Assuming I feel okay, we will go to Lowe's after my appointment today. We want to look at curtain rods as my neighbor told me they have decent ones. We have nice pull down shades on all our windows, and we like the clean look of that. However, the front bedroom has a lot of light coming in at night from the streetlight. In hindsight, I wish we would have ordered the room darkening shade for that room like we did for our bedroom. But a room darkening curtain should do the trick to make it more comfortable for guests to sleep. We have company coming in a couple weeks, and more in September and October. Of course that's assuming everything doesn't get shut down again due to Covid-19 and the more transmittable Delta variant that's running rampant. With just 50% of the US population being fully vaccinated, it is hard to remain optimistic we will see the end of this any time soon.

Wednesday, August 4, 2021


ready for surgery
Yesterday was my arthroscopic surgery and manipulation to free up my frozen shoulder. I didn't get the call to tell me what time to arrive until 6:00 p.m. the night before. Wow, I guess none of us needs to plan our surgical day or anything. I was told to arrive at the surgery center by 8:00 a.m. That was actually a pretty good time slot since I was not allowed to eat or drink anything after 10:00 Monday night. I also had to shower with Hibiclens Monday night and again on Tuesday morning, so at least we didn't need to leave our house at 6 or anything.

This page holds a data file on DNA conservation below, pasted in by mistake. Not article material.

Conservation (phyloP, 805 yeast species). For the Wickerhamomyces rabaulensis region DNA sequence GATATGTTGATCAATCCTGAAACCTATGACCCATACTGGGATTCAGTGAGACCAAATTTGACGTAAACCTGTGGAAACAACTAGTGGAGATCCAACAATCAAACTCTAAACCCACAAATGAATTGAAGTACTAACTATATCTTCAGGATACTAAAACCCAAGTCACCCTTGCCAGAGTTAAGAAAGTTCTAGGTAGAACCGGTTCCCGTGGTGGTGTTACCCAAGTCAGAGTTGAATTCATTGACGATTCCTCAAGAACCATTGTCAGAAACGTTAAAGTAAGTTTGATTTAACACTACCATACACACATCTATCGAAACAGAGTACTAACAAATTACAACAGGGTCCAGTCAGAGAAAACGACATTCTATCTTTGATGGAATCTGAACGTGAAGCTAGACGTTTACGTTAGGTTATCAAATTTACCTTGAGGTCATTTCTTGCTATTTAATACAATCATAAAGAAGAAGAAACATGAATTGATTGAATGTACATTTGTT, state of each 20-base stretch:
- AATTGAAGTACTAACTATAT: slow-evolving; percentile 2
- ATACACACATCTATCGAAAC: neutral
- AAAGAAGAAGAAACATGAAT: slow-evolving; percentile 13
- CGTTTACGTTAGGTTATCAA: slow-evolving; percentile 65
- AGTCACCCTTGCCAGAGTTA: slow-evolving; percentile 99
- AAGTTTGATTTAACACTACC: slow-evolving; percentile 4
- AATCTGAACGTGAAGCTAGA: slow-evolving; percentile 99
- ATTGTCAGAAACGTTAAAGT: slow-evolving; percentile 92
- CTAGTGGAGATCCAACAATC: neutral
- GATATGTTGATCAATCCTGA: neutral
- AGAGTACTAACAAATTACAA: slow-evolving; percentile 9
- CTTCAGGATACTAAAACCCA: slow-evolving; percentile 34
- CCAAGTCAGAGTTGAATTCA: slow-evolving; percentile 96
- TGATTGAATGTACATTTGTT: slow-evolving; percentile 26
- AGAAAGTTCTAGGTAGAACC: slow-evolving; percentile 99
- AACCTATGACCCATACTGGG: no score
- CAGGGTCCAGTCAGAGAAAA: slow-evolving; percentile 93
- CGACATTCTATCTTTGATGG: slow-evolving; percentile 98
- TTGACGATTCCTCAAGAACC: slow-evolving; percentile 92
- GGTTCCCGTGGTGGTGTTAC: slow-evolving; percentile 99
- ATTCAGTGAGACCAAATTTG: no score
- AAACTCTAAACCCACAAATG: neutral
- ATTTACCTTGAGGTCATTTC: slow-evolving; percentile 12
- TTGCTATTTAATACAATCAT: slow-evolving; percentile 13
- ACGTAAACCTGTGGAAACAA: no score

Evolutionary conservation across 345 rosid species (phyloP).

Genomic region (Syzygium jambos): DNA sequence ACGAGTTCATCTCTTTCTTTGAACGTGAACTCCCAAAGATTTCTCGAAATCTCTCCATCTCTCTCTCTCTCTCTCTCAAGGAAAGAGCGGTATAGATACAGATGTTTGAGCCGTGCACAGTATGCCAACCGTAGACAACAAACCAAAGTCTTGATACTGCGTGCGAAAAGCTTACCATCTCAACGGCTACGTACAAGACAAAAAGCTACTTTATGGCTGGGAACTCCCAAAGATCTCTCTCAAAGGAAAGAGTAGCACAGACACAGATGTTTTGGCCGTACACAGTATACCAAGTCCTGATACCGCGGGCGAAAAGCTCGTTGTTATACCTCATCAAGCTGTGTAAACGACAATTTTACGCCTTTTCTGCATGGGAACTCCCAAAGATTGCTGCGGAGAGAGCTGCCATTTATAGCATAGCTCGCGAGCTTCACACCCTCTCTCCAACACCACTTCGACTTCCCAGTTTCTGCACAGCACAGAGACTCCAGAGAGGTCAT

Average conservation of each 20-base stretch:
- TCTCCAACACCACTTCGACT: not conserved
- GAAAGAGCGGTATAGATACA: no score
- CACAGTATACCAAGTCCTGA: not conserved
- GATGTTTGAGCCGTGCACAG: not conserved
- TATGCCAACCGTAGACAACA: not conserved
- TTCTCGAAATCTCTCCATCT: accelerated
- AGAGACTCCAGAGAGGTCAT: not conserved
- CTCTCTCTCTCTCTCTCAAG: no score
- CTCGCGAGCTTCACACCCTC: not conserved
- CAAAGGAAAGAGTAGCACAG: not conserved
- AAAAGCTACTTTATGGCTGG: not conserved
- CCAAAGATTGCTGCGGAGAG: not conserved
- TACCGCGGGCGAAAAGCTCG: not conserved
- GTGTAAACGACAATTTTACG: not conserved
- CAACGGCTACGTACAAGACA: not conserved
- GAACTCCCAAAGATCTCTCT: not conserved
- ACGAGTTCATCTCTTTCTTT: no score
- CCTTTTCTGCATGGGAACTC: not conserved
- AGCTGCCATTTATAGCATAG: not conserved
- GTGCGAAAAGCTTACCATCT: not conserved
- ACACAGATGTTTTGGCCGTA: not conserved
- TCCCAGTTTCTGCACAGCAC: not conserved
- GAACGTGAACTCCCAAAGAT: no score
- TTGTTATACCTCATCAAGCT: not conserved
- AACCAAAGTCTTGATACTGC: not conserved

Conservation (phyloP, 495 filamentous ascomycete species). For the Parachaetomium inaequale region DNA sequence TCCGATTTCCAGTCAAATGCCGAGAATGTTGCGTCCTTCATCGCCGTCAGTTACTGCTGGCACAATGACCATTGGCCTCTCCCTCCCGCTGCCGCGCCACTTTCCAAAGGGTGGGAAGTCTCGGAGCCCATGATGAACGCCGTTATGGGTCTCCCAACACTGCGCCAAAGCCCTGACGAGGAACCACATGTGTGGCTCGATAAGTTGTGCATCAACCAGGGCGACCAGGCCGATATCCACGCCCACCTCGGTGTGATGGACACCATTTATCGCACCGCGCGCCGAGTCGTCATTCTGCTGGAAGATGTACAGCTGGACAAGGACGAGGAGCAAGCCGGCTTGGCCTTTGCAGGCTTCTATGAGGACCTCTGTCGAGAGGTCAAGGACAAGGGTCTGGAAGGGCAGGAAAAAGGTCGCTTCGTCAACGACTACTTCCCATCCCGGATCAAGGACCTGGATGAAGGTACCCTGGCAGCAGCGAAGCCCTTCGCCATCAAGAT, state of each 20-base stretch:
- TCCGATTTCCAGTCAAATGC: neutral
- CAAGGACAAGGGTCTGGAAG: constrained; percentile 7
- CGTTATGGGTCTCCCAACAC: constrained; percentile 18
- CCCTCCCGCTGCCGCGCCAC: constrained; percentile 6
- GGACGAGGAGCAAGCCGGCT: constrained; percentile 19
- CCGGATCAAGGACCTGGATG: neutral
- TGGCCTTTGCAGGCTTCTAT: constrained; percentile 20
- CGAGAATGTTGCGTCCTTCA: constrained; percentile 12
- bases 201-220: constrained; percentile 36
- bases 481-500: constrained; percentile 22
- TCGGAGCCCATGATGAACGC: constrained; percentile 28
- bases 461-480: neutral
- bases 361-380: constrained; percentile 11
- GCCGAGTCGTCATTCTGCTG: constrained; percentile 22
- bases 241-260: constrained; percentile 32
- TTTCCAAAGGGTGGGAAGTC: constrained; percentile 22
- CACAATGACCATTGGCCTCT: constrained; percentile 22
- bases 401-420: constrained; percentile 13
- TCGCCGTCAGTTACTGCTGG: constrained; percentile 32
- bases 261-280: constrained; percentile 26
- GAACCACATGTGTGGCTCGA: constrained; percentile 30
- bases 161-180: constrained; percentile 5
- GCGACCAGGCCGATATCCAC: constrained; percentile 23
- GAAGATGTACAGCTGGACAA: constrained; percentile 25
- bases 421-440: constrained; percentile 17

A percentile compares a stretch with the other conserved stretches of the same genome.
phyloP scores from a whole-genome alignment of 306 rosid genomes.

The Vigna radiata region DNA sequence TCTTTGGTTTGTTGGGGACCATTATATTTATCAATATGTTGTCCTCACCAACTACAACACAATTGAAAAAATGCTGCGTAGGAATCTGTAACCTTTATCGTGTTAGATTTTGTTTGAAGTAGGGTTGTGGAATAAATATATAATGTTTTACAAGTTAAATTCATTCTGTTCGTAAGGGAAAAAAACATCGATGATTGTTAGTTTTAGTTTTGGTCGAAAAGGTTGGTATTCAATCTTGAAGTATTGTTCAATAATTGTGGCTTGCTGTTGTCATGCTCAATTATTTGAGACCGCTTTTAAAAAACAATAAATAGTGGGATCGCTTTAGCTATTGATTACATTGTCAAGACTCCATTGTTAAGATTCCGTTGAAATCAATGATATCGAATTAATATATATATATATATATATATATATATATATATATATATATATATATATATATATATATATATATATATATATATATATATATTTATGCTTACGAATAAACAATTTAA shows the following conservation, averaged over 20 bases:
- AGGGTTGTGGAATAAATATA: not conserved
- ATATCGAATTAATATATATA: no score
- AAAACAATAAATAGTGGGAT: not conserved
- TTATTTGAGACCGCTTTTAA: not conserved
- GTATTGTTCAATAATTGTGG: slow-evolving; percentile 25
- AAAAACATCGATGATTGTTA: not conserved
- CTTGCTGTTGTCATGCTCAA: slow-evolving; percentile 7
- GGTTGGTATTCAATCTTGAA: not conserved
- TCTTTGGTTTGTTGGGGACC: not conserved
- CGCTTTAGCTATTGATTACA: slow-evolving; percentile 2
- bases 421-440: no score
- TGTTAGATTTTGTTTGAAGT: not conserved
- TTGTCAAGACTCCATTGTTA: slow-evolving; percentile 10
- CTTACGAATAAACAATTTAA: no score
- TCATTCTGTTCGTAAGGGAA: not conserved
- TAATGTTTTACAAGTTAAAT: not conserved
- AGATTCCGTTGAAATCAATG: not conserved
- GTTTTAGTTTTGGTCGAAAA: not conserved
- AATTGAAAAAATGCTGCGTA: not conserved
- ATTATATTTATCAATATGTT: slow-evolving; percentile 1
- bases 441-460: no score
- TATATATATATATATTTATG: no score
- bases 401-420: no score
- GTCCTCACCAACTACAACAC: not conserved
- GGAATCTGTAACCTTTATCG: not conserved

It was raining, so we allowed 45 minutes to get to the center, arriving at 7:50. I had been told that Jim needed to be masked and stay in the waiting room the whole time. Surgery was scheduled for 9:30, and would take 1/2 hour, then I would be in recovery until 11:00. When we got into the waiting room, it quickly became apparent that the mask mandate was not being enforced. Some people had no mask, some wore them around their chin or under their noses, and a few were compliant. Jim looked around in dismay - as did I, frankly since I was having surgery. 

A couple sat across from us without their masks on. The man looked like he had on a long black skirt, and she had on a skirt with a slit so high it left nothing to the imagination. Including her cellulite. It was very unpleasant. My mask stayed firmly in place until I was taken in the back and they exchanged my cute smiley face mask with the generic hospital mask.

I was taken to the back on time, and gestured to Jim that there was an unoccupied, small consultation room that he could sit in to get away from the unmasked. I would have gone to wait in the car, as the registration lady said that was an option since they had his phone number. He was given a number so he could follow my progress, so he elected to stay in the waiting room.

In the back I was taken to the area where the surgical patients are prepped. I had my own cubby space with three walls and a curtain across the front. I was asked many questions, my temperature was taken, and then I was asked to put on a gown and some bootie slippers. As time went on, it was apparent they were running behind. I was thirsty, hungry and had a major headache from not sleeping much the night before. Fortunately, pre-surgery prep included two Tylenol - yay!

A nurse tried to insert a needle for the IV into a vein on my right hand, and she must have struck a nerve. I yelped and about came off the bed. I told her that hurt worse than my shoulder! She was so apologetic, and took the needle out, but had to press hard on the spot to stop the bleeding and to help prevent bruising. Then she tried for a second vein, which thankfully went much more smoothly. But to show how bad it was, she spent a long time cleaning the blood off my fingers and the floor.

I was able to keep my phone with me so I could text Jim with updates. He said he could see on the board that I was still in pre-op. I was able to let Jim know that unmasked black skirt guy got the cubby next to me. He was asked if he had a negative Covid test, which he did, and then asked if he had been vaccinated. Of course he hadn't!